In recent court documents, Mozambican officials pointed to the trial currently underway as evidence that Mr. Chang will face the law in Maputo, the capital. In August this year, South Africa’s justice minister, Ronald Lamola, agreed to extradite Mr. Chang, partly on this argument to Mozambique.
An umbrella formation of civil society groups, the Fórum de Monitoria do Orçamento, was not persuaded. Believing that Mr. Chang’s political clout would shield him from the law in Mozambique, the organization approached the South African High Court to halt the decision to send Mr. Chang back to his country.
In her ruling on Wednesday, Judge Margaret Victor said the Mozambican government had failed to assure the courts that Mr. Chang’s immunity as a former cabinet minister had indeed fallen away.
“There are material considerations about the warrant, the question over immunity, that leave uncertainty,” said the judge, overturning the South African minister’s decision to extradite Mr. Chang and ordering instead that he be extradited to the U.S. to stand trial.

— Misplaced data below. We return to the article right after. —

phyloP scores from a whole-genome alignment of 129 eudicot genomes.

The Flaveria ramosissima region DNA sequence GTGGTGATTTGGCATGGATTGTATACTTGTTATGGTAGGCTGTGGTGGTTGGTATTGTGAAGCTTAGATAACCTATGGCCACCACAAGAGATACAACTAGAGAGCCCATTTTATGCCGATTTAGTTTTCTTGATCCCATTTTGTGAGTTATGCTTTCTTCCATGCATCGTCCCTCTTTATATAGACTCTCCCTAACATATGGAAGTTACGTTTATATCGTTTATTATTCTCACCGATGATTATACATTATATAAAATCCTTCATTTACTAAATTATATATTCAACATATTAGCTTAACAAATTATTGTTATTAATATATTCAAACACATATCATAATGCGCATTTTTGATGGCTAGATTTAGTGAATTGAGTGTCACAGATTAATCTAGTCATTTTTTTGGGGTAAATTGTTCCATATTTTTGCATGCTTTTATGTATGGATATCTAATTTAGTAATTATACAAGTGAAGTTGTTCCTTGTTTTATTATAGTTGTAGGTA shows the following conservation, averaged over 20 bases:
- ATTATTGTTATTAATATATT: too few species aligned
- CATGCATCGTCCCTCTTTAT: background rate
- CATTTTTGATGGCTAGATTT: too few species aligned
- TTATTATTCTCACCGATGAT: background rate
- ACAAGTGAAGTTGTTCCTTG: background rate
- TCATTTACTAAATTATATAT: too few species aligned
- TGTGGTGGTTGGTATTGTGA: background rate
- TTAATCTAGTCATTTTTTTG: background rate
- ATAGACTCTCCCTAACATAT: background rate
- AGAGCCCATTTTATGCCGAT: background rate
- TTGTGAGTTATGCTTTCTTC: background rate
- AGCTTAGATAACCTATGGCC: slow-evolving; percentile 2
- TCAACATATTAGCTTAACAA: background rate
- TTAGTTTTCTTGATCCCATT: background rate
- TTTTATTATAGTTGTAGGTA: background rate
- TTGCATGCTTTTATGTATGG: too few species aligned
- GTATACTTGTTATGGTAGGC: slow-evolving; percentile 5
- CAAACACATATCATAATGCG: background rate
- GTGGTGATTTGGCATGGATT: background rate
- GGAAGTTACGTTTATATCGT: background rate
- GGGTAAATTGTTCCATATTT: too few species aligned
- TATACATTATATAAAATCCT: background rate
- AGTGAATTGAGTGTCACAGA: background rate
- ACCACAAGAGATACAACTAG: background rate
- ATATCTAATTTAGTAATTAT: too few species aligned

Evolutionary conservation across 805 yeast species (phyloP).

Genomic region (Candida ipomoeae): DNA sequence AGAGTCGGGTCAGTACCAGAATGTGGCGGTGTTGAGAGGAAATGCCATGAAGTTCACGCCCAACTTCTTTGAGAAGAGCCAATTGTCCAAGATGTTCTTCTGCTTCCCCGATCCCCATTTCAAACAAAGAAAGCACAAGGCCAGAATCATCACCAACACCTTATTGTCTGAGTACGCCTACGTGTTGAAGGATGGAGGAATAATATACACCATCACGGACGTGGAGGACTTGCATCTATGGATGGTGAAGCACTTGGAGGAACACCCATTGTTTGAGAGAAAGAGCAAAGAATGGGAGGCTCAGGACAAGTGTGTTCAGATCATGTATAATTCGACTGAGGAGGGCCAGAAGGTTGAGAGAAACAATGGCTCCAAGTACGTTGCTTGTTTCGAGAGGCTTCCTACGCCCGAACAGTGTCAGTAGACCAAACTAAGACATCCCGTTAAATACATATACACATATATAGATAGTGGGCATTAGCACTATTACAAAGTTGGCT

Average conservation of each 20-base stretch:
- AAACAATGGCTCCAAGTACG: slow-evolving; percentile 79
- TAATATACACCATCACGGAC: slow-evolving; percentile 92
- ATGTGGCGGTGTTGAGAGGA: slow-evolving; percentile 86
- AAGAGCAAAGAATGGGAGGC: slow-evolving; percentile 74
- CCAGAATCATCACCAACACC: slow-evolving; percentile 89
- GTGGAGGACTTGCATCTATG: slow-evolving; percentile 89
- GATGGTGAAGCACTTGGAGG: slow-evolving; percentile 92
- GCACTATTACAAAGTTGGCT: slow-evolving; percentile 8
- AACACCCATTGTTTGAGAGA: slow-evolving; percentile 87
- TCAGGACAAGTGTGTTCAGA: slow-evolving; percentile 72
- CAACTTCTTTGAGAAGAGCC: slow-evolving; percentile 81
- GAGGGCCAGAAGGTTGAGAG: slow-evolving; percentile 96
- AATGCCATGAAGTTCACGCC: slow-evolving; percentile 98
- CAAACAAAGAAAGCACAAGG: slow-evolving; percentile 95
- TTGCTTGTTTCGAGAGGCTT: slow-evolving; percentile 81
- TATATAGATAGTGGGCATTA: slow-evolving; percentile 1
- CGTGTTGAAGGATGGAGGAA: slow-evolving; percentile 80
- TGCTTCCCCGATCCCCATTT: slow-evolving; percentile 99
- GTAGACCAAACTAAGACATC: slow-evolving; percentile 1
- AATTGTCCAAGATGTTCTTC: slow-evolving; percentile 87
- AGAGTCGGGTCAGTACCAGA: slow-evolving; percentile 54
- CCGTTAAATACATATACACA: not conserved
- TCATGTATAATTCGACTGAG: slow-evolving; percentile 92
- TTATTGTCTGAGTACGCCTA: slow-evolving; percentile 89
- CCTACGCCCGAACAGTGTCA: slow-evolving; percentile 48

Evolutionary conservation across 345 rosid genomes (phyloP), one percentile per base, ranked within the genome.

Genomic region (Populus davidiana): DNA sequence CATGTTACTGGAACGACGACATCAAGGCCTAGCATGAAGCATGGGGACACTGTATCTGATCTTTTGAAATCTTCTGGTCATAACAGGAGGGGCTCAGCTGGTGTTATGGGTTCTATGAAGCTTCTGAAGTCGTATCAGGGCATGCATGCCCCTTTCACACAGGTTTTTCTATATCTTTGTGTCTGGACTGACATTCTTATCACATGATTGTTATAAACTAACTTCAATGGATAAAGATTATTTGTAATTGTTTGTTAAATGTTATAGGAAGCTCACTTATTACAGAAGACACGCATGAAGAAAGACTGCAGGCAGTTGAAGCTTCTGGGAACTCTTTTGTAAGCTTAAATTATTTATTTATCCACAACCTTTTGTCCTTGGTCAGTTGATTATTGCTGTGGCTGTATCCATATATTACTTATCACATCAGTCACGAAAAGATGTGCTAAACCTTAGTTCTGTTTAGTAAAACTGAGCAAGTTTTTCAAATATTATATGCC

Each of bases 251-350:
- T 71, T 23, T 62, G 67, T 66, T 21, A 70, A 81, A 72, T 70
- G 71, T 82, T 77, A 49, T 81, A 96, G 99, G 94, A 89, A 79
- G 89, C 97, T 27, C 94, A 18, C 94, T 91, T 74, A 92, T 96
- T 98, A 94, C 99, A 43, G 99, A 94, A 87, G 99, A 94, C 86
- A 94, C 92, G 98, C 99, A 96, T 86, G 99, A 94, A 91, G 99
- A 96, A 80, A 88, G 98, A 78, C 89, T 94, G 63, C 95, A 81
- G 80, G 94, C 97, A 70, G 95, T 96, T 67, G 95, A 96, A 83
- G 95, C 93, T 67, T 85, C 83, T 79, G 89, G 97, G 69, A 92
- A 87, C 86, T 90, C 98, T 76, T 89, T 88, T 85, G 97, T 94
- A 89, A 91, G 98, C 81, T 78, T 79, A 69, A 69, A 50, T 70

South Africa has struggled to weigh its legal obligations to the United States, with which it has an extradition treaty, and its close political ties with its neighbor Mozambique. The two countries’ governing parties, South Africa’s African National Congress and Mozambique’s Frelimo, have a fraternal bond that stretches to the struggle against apartheid and colonial rule.
Last month, a Brooklyn federal prosecutors reached a deal with Credit Suisse to pay up to $475 million in fines to authorities in the U.S. and the United Kingdom to resolve criminal and civil charges stemming from the scandal. Credit Suisse, as part of the deal, pleaded guilty to a conspiracy charge in a deferred prosecution agreement. Three former Credit Suisse bankers pleaded guilty in connection with the investigation.
The Russian bank, VTB Capital, also reached a settlement with the U.S. Securities and Exchange Commission. The bank maintained in a statement that it had “no knowledge of or involvement in the corrupt kickback scheme hatched by Mozambican officials and others.”
In 2019, a U.S. jury acquitted the executive of the shipping company implicated in orchestrating the loans, Privinvest.
Matthew Goldstein contributed reporting from New York.